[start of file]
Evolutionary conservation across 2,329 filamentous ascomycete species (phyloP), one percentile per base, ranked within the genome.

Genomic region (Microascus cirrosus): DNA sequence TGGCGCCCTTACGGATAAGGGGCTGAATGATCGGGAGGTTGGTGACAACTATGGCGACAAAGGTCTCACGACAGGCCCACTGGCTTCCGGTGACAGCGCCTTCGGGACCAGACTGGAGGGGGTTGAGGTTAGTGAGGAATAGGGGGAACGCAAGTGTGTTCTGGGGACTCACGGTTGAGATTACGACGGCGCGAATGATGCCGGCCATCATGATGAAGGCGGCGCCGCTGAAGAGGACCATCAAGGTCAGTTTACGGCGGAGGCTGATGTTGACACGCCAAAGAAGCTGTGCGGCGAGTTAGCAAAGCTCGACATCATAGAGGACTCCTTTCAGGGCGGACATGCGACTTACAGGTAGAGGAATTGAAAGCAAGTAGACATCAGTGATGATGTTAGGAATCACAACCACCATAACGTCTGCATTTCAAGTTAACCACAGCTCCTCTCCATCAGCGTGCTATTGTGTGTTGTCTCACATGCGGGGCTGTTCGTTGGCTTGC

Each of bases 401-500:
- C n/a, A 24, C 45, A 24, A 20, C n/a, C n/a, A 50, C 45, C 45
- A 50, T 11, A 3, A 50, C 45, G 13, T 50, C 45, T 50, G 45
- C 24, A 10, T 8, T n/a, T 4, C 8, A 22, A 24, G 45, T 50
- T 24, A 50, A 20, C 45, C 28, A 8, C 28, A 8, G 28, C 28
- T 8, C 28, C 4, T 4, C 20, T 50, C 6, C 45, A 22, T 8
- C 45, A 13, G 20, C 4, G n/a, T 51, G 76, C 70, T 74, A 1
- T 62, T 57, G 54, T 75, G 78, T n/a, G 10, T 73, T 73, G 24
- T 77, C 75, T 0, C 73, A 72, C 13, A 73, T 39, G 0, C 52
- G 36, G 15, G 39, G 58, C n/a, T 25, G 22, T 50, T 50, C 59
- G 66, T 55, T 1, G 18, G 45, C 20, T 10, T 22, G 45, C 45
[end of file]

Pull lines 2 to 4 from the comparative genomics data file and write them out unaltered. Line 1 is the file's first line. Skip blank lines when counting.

Genomic region (Microascus cirrosus): DNA sequence TGGCGCCCTTACGGATAAGGGGCTGAATGATCGGGAGGTTGGTGACAACTATGGCGACAAAGGTCTCACGACAGGCCCACTGGCTTCCGGTGACAGCGCCTTCGGGACCAGACTGGAGGGGGTTGAGGTTAGTGAGGAATAGGGGGAACGCAAGTGTGTTCTGGGGACTCACGGTTGAGATTACGACGGCGCGAATGATGCCGGCCATCATGATGAAGGCGGCGCCGCTGAAGAGGACCATCAAGGTCAGTTTACGGCGGAGGCTGATGTTGACACGCCAAAGAAGCTGTGCGGCGAGTTAGCAAAGCTCGACATCATAGAGGACTCCTTTCAGGGCGGACATGCGACTTACAGGTAGAGGAATTGAAAGCAAGTAGACATCAGTGATGATGTTAGGAATCACAACCACCATAACGTCTGCATTTCAAGTTAACCACAGCTCCTCTCCATCAGCGTGCTATTGTGTGTTGTCTCACATGCGGGGCTGTTCGTTGGCTTGC

Each of bases 401-500:
- C n/a, A 24, C 45, A 24, A 20, C n/a, C n/a, A 50, C 45, C 45